There's little doubt that the once bulletproof Research in Motion (RIM) is now in dire-straits with their current lineup of BlackBerry devices--such a down fall has given Microsoft leg room to vie for third in the smartphone category worldwide. To combat their current downward trajectory, RIM is betting a lot on 'BlackBerry 10', but now the company has revealed that their next-generation OS and hardware won't be ready till late 2012. That delay has caused their stock to plummet, dropping 77% in the last year (12% just on Friday) and in addition, has caused many investors (and consumers) to lose faith that the company can recover. Palm was in this same position with their transition from PalmOS to webOS and they didn't live to tell the tale. Microsoft too was in a similar position back with Windows Mobile--but Microsoft has other businesses and mobile, while important, is not make-or-break for the company.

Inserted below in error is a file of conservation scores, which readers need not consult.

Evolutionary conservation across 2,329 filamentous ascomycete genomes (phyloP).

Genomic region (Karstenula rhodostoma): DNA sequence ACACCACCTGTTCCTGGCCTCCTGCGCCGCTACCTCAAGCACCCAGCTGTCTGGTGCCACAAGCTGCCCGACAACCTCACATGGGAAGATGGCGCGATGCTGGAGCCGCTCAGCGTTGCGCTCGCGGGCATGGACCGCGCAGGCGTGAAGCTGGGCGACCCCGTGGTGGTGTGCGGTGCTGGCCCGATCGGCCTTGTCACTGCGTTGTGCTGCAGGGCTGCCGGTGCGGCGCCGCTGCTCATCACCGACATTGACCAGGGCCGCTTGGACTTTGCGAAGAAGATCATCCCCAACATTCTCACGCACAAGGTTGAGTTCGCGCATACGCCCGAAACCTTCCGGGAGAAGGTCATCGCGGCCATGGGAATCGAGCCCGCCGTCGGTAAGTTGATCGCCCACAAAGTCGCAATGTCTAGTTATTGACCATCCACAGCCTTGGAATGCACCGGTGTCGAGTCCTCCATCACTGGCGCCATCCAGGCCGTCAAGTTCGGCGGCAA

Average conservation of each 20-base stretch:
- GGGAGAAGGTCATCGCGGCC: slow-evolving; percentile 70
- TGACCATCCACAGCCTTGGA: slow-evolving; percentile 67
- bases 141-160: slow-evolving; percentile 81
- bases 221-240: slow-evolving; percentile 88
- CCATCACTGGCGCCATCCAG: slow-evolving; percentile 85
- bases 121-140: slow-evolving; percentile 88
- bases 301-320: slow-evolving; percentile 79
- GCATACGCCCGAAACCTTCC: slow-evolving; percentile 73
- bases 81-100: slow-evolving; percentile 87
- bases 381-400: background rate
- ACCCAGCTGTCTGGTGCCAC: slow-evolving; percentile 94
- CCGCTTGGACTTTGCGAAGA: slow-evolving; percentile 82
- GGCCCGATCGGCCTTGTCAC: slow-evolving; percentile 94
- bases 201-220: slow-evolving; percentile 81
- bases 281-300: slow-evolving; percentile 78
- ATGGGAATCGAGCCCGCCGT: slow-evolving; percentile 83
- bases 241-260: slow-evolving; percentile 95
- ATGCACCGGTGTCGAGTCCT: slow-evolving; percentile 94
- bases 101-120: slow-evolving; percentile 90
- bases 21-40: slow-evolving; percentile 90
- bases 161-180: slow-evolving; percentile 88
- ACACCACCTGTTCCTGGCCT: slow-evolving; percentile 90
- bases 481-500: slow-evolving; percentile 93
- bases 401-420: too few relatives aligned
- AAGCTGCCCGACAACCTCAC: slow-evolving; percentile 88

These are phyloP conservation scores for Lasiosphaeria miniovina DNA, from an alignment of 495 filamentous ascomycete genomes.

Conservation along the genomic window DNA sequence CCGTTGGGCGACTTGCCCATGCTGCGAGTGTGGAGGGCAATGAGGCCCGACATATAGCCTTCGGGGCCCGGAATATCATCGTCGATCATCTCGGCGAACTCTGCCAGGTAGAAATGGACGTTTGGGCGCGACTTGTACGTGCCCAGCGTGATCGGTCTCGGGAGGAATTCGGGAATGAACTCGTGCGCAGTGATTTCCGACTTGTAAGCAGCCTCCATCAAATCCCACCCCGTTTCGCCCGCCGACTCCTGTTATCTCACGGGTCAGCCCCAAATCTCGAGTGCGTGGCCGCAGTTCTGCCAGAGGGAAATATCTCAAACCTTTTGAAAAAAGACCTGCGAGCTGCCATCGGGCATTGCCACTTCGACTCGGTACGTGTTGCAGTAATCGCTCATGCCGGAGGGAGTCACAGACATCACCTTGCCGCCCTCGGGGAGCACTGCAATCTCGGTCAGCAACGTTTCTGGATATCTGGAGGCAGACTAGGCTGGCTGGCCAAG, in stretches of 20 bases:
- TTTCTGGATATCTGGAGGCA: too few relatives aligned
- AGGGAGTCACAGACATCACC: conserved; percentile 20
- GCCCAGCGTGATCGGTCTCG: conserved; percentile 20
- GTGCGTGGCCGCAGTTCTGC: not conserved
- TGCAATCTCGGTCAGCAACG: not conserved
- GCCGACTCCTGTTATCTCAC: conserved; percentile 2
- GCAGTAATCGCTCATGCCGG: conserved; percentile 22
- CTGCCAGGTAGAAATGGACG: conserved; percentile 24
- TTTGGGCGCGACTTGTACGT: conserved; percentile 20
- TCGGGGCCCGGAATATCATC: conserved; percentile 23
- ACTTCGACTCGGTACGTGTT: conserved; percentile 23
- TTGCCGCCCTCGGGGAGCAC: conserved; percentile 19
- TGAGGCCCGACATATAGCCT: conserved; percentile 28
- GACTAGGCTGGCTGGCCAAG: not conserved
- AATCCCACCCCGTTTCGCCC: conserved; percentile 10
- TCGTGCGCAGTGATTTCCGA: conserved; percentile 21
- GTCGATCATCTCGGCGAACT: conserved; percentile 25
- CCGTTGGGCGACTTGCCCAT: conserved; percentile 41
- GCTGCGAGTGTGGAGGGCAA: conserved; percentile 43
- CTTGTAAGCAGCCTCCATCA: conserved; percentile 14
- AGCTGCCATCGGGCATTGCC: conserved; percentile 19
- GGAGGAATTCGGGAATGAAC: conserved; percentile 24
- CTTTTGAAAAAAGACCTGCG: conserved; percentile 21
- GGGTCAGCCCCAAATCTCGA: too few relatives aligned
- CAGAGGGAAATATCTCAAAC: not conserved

Some investors have called for RIM to sell itself off or at least its patents. Others have called for their buyout, with some suggesting even Microsoft would be a good suitor (we're not convinced). Now, Evercore Partners, an investment banking advisory firm, is calling on RIM to adopt Windows Phone for their OS:
"We now believe that RIMM needs to adopt an existing ecosystem (Windows Phone) in order to remain a relevant player in the smartphone market"
Or as CNN put it, RIM needs to become the Canadian version of Nokia. Granted, Evercore is but one firm suggesting this but that is usually all that is needed to get people (and people with money) talking. We're not sure of the feasibility of such an adoption in the long run, but you have to admit, if RIM to did announce next week that they were switching to Windows Phone OS, they would certainly get a huge boost in their stock as a vote of confidence (or perhaps just relief). Microsoft too would gain much more gusto as they would have secured yet another prominent and reliable hardware partner--one with an outstanding reputation.
So while we don't see this actually happening, we sure do like the sound of it. In fact, it sounds a lot better than Microsoft buying RIM. We say let RIM live on, but with another ghost in the machine.